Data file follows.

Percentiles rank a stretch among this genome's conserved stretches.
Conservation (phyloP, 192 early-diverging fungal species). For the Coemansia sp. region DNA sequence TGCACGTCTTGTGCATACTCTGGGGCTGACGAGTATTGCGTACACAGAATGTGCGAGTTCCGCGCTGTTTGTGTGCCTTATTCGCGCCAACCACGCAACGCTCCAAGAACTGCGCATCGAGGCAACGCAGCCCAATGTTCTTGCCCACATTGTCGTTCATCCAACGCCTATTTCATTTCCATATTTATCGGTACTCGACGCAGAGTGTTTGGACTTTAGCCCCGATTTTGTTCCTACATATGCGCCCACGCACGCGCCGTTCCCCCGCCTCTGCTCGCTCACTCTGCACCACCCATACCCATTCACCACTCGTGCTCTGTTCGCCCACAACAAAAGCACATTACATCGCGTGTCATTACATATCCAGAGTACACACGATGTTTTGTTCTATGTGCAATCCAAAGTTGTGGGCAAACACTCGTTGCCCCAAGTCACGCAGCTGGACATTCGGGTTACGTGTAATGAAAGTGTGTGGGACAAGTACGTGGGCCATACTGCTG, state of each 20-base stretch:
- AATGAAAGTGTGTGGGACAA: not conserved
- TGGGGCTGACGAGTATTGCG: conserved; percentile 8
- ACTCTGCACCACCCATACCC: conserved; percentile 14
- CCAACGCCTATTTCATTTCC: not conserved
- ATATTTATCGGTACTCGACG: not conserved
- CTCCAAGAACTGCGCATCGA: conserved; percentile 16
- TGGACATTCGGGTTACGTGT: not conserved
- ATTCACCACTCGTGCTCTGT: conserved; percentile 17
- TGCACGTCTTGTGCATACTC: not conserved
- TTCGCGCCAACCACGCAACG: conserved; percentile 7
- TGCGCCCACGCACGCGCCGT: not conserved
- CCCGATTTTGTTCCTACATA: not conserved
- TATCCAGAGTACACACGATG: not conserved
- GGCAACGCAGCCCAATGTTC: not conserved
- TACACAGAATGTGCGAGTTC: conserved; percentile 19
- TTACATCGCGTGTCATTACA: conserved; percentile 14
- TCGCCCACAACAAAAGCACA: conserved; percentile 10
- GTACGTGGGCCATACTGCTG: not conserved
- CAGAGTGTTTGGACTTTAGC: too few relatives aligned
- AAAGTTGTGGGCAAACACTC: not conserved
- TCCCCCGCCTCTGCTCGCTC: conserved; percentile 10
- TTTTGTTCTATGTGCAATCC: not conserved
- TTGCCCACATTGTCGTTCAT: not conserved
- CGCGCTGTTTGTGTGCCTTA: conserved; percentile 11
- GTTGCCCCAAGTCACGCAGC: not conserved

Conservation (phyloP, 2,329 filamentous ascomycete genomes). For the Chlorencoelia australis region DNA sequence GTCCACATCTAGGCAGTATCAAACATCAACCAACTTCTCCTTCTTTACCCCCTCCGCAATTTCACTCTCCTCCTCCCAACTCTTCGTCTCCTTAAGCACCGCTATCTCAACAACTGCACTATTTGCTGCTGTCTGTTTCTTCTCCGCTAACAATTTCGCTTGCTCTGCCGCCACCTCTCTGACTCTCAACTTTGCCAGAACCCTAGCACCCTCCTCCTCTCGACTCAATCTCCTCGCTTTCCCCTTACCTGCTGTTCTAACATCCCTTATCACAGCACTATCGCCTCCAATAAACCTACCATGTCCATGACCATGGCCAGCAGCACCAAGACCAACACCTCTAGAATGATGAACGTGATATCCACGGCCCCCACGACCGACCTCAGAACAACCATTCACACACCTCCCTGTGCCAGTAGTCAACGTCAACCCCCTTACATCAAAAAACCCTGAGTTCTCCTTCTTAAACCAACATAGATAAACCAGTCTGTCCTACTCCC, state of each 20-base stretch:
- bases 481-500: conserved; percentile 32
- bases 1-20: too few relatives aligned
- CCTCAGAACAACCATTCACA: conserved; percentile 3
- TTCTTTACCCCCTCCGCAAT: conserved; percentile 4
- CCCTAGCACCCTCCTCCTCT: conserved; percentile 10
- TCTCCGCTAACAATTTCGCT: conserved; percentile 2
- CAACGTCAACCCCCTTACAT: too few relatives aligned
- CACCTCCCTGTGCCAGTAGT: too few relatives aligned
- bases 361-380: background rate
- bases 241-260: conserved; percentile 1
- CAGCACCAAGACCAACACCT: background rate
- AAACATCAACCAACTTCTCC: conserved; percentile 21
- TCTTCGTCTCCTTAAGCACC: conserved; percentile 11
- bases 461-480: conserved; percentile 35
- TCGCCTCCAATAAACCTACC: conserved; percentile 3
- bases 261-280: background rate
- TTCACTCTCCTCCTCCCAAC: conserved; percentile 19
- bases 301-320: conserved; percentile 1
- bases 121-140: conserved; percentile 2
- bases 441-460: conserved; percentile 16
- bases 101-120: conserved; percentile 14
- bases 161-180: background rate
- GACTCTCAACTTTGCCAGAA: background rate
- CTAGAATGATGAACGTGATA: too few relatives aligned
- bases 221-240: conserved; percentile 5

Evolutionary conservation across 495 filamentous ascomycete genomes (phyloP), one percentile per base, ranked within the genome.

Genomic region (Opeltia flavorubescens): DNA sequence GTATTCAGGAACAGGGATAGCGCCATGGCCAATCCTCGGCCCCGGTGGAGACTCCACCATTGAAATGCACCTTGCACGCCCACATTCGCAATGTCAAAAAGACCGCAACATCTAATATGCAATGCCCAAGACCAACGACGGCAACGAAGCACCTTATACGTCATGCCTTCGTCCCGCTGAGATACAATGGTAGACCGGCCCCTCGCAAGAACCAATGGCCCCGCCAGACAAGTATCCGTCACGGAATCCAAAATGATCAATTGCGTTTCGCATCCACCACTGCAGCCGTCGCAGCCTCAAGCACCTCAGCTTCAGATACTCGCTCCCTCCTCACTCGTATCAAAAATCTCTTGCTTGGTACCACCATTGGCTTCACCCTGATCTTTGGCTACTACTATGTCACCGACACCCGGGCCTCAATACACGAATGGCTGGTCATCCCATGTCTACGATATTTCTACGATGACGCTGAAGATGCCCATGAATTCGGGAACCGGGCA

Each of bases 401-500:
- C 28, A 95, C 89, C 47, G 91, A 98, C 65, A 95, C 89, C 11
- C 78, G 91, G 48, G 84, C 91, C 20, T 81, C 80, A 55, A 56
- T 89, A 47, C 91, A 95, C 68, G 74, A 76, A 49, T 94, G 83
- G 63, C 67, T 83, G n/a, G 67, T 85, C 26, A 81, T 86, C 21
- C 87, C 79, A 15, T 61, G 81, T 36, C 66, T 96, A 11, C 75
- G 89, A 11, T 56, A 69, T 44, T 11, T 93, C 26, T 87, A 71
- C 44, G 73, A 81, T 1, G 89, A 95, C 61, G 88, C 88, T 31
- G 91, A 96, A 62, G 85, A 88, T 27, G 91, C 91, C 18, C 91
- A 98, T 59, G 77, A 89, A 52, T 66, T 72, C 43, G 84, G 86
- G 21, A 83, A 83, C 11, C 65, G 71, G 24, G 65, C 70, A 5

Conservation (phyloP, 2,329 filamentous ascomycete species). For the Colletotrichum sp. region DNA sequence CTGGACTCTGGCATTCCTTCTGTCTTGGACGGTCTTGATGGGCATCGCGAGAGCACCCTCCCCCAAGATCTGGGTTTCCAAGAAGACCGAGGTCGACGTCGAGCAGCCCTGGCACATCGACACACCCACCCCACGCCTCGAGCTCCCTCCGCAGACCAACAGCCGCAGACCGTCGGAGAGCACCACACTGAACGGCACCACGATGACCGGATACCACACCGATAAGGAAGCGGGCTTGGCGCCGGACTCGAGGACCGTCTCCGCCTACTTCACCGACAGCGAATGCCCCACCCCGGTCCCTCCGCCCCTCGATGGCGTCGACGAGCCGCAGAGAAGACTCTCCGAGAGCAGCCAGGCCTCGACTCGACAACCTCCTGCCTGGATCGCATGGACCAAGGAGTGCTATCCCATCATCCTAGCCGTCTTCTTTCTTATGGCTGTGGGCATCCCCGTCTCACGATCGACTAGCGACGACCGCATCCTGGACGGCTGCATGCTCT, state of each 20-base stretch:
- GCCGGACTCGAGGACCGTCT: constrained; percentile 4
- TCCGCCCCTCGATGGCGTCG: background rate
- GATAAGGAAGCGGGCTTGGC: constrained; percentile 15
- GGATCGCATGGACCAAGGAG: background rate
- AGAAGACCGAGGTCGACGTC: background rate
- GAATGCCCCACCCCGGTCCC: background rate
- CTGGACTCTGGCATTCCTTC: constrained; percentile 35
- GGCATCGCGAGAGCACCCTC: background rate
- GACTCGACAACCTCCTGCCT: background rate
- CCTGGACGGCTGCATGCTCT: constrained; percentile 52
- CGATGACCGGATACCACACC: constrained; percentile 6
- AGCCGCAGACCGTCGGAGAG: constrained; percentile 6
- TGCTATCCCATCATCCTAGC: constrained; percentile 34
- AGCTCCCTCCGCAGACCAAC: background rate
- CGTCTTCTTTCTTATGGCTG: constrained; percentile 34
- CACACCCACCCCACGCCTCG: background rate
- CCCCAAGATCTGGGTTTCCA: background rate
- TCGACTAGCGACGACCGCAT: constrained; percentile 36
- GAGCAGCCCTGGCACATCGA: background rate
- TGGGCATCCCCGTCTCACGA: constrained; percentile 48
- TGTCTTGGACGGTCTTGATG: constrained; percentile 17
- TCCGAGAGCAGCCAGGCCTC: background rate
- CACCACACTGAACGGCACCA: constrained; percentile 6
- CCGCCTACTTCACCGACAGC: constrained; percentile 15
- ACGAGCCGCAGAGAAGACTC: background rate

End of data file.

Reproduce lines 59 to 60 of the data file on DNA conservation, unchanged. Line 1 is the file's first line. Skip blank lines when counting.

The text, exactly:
- T 89, A 47, C 91, A 95, C 68, G 74, A 76, A 49, T 94, G 83
- G 63, C 67, T 83, G n/a, G 67, T 85, C 26, A 81, T 86, C 21